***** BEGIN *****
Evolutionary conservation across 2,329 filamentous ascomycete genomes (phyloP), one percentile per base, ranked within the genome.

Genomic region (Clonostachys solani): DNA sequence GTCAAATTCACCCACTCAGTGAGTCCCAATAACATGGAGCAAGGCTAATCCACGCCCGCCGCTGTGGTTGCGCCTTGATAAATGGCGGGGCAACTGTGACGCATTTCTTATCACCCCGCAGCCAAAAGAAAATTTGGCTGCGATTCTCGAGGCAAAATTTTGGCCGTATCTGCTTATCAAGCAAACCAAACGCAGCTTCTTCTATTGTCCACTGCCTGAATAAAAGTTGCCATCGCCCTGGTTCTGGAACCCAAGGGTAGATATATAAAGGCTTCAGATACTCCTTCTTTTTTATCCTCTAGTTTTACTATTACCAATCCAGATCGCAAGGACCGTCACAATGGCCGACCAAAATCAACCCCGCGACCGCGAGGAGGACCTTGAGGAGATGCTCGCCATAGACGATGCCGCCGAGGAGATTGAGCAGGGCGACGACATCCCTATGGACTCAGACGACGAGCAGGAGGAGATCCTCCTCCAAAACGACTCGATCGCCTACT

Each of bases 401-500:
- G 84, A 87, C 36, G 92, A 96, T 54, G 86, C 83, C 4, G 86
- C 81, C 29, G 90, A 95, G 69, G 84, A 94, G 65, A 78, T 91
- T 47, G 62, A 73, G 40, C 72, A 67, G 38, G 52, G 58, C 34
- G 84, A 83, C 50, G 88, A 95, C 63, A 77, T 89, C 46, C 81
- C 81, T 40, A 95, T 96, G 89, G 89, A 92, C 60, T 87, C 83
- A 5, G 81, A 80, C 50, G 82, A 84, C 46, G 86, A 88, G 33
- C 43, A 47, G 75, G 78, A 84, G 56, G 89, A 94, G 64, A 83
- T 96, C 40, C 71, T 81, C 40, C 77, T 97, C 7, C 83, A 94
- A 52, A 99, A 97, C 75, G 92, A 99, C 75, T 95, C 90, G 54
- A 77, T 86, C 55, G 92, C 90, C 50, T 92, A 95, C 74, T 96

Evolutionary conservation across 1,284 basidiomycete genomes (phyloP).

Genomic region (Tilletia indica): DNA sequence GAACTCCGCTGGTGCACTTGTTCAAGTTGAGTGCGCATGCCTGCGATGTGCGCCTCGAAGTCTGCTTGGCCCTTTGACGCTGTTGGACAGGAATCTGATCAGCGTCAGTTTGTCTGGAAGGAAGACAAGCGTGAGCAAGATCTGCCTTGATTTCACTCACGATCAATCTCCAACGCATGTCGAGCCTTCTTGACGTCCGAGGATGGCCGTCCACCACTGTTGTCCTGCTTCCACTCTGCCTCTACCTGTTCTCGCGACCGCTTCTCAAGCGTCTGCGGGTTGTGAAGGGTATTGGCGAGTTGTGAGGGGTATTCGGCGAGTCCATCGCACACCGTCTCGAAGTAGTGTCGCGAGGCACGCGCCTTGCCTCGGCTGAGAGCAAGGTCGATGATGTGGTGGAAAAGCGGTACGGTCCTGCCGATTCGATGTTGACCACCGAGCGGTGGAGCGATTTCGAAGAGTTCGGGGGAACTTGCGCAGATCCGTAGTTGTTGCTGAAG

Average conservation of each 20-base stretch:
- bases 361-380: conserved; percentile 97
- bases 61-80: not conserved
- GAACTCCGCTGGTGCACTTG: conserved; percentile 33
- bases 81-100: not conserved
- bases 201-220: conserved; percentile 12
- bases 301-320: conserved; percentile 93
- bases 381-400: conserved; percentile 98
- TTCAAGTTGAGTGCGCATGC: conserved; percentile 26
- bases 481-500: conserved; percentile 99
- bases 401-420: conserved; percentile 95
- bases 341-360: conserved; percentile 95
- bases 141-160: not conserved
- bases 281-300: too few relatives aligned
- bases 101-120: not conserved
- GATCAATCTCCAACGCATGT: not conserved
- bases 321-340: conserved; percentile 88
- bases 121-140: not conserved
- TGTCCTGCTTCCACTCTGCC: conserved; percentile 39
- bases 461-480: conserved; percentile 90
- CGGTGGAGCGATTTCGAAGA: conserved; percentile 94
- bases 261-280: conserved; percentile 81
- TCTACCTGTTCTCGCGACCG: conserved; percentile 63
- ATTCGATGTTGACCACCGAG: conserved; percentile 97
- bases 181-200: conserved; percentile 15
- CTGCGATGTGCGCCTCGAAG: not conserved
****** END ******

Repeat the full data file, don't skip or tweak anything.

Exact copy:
Evolutionary conservation across 2,329 filamentous ascomycete genomes (phyloP), one percentile per base, ranked within the genome.

Genomic region (Clonostachys solani): DNA sequence GTCAAATTCACCCACTCAGTGAGTCCCAATAACATGGAGCAAGGCTAATCCACGCCCGCCGCTGTGGTTGCGCCTTGATAAATGGCGGGGCAACTGTGACGCATTTCTTATCACCCCGCAGCCAAAAGAAAATTTGGCTGCGATTCTCGAGGCAAAATTTTGGCCGTATCTGCTTATCAAGCAAACCAAACGCAGCTTCTTCTATTGTCCACTGCCTGAATAAAAGTTGCCATCGCCCTGGTTCTGGAACCCAAGGGTAGATATATAAAGGCTTCAGATACTCCTTCTTTTTTATCCTCTAGTTTTACTATTACCAATCCAGATCGCAAGGACCGTCACAATGGCCGACCAAAATCAACCCCGCGACCGCGAGGAGGACCTTGAGGAGATGCTCGCCATAGACGATGCCGCCGAGGAGATTGAGCAGGGCGACGACATCCCTATGGACTCAGACGACGAGCAGGAGGAGATCCTCCTCCAAAACGACTCGATCGCCTACT

Each of bases 401-500:
- G 84, A 87, C 36, G 92, A 96, T 54, G 86, C 83, C 4, G 86
- C 81, C 29, G 90, A 95, G 69, G 84, A 94, G 65, A 78, T 91
- T 47, G 62, A 73, G 40, C 72, A 67, G 38, G 52, G 58, C 34
- G 84, A 83, C 50, G 88, A 95, C 63, A 77, T 89, C 46, C 81
- C 81, T 40, A 95, T 96, G 89, G 89, A 92, C 60, T 87, C 83
- A 5, G 81, A 80, C 50, G 82, A 84, C 46, G 86, A 88, G 33
- C 43, A 47, G 75, G 78, A 84, G 56, G 89, A 94, G 64, A 83
- T 96, C 40, C 71, T 81, C 40, C 77, T 97, C 7, C 83, A 94
- A 52, A 99, A 97, C 75, G 92, A 99, C 75, T 95, C 90, G 54
- A 77, T 86, C 55, G 92, C 90, C 50, T 92, A 95, C 74, T 96

Evolutionary conservation across 1,284 basidiomycete genomes (phyloP).

Genomic region (Tilletia indica): DNA sequence GAACTCCGCTGGTGCACTTGTTCAAGTTGAGTGCGCATGCCTGCGATGTGCGCCTCGAAGTCTGCTTGGCCCTTTGACGCTGTTGGACAGGAATCTGATCAGCGTCAGTTTGTCTGGAAGGAAGACAAGCGTGAGCAAGATCTGCCTTGATTTCACTCACGATCAATCTCCAACGCATGTCGAGCCTTCTTGACGTCCGAGGATGGCCGTCCACCACTGTTGTCCTGCTTCCACTCTGCCTCTACCTGTTCTCGCGACCGCTTCTCAAGCGTCTGCGGGTTGTGAAGGGTATTGGCGAGTTGTGAGGGGTATTCGGCGAGTCCATCGCACACCGTCTCGAAGTAGTGTCGCGAGGCACGCGCCTTGCCTCGGCTGAGAGCAAGGTCGATGATGTGGTGGAAAAGCGGTACGGTCCTGCCGATTCGATGTTGACCACCGAGCGGTGGAGCGATTTCGAAGAGTTCGGGGGAACTTGCGCAGATCCGTAGTTGTTGCTGAAG

Average conservation of each 20-base stretch:
- bases 361-380: conserved; percentile 97
- bases 61-80: not conserved
- GAACTCCGCTGGTGCACTTG: conserved; percentile 33
- bases 81-100: not conserved
- bases 201-220: conserved; percentile 12
- bases 301-320: conserved; percentile 93
- bases 381-400: conserved; percentile 98
- TTCAAGTTGAGTGCGCATGC: conserved; percentile 26
- bases 481-500: conserved; percentile 99
- bases 401-420: conserved; percentile 95
- bases 341-360: conserved; percentile 95
- bases 141-160: not conserved
- bases 281-300: too few relatives aligned
- bases 101-120: not conserved
- GATCAATCTCCAACGCATGT: not conserved
- bases 321-340: conserved; percentile 88
- bases 121-140: not conserved
- TGTCCTGCTTCCACTCTGCC: conserved; percentile 39
- bases 461-480: conserved; percentile 90
- CGGTGGAGCGATTTCGAAGA: conserved; percentile 94
- bases 261-280: conserved; percentile 81
- TCTACCTGTTCTCGCGACCG: conserved; percentile 63
- ATTCGATGTTGACCACCGAG: conserved; percentile 97
- bases 181-200: conserved; percentile 15
- CTGCGATGTGCGCCTCGAAG: not conserved